I recently replaced the bulb, which blew almost instantly. I thought it was only the bulb and then learned of the ballast. The ballast was replaced by a tech and another bulb installed less than 20 days ago. Now, this bulb shot. I bought the bulbs and ballast on ebay, but my tech thinks it's the bulb (he said it may be a "B" line). It's made by LTI (Lighting Technologies Int.) in CA. I spoke to the company rep and she says some bulbs must be the OEM part. Now I don't know if it is the ballast or the bulb! Any help? would be appreciated.
- If you need clarification, ask it in the comment box above.
- Better answers use proper spelling and grammar.
- Provide details, support with references or personal experience.
Tell us some more! Your answer needs to include more details to help people.You can't post answers that contain an email address.Please enter a valid email address.The email address entered is already associated to an account.Login to postPlease use English characters only.
Tip: The max point reward for answering a question is 15.
fuses are there to protect the circuit
putting in bulbs that required a bigger current draw that what the circuit was designed for will blow the bulbs
most bulb sockets will only fit the correct wattage bulbs so by fitting higher wattage bulbs there could have been a dead short
circuit boards are only very thing copper so the time taken if heating a fuse to fail point ( blowing the fuse) could have melted a section of the printed circuit causing the rest of your problems
if the lamps blow, they are the wrong lamps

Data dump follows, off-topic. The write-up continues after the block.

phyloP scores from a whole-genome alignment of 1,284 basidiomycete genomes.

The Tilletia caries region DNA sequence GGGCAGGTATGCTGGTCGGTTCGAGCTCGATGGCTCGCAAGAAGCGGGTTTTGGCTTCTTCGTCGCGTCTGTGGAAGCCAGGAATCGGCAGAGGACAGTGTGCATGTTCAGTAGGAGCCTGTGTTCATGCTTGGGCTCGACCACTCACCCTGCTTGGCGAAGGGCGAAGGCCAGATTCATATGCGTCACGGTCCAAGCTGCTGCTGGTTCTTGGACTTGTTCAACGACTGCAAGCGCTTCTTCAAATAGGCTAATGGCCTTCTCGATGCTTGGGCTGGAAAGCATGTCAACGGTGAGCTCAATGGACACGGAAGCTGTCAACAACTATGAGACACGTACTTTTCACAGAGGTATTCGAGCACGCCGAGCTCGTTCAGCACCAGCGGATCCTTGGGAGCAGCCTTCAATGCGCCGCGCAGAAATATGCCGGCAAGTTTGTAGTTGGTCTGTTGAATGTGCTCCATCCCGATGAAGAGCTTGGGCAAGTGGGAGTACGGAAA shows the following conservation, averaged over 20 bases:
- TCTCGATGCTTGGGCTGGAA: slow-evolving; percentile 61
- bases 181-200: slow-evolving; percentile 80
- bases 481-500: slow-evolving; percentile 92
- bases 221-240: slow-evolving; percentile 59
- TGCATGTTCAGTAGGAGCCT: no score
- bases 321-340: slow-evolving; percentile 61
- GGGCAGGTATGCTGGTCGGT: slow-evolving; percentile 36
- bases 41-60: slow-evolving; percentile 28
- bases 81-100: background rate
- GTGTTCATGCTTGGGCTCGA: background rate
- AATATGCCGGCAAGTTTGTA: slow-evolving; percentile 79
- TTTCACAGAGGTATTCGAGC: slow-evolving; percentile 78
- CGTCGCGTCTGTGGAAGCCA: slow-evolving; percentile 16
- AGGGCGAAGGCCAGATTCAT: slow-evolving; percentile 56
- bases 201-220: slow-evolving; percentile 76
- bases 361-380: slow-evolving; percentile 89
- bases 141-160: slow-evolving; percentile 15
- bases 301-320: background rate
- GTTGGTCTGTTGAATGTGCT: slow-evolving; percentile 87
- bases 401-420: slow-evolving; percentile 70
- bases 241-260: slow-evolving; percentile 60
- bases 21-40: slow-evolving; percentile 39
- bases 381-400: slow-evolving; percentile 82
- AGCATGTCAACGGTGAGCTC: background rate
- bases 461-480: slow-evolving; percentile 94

or the alternator regulator has gone berserk and the line voltage , is over 15vdc.
my guess is bulbs.
and would be system over voltage.
i had one car in 1984 that the reg went nuts and blew out all bulbs in the, car at 2am. (and not a nice part of town either,,,,)
up upgraded that car to electronic reg. ,
like i do all my classic cars now.
buy a cheap 10 buck DMM volt meter at walfart.
and put it across battery terms, running and racing idle.
13.3 to 15vdc is legal range.
Look at the instruction/installation manual. Are the bulbs 12volts or 120vac? If it is 12v there is a transformer that might be shorting to ground. If no transformer, the control panel or the control board has a short.
When replacing a modern headlamp be sure not to touch the glass part of the bulb with your bare hands. The oil from your hands will ruin the bulb for some reason. Check to see if your lens assembly is letting water in this will blow the bulb instantly also.
i had a polaris scrambler three wheeler and it would blows bulbs also, it had a junk battery in it, never thought anything of it, read up on it and if the battery has a short in it, it will blows the bulbs, replaced the battery and didnt have any more problems blowing bulbs
may be you should go for genuine lamps from the compan y and that too of same voltage..
check if you are puttig bulbs of lower voltage and bulbs getting blown up..
if it is not so then get your induction coil checked..may be its producing more current than required and blowing up the lamps..
i hope this will help you out..
belated Merry X-mas and Happy New Year :)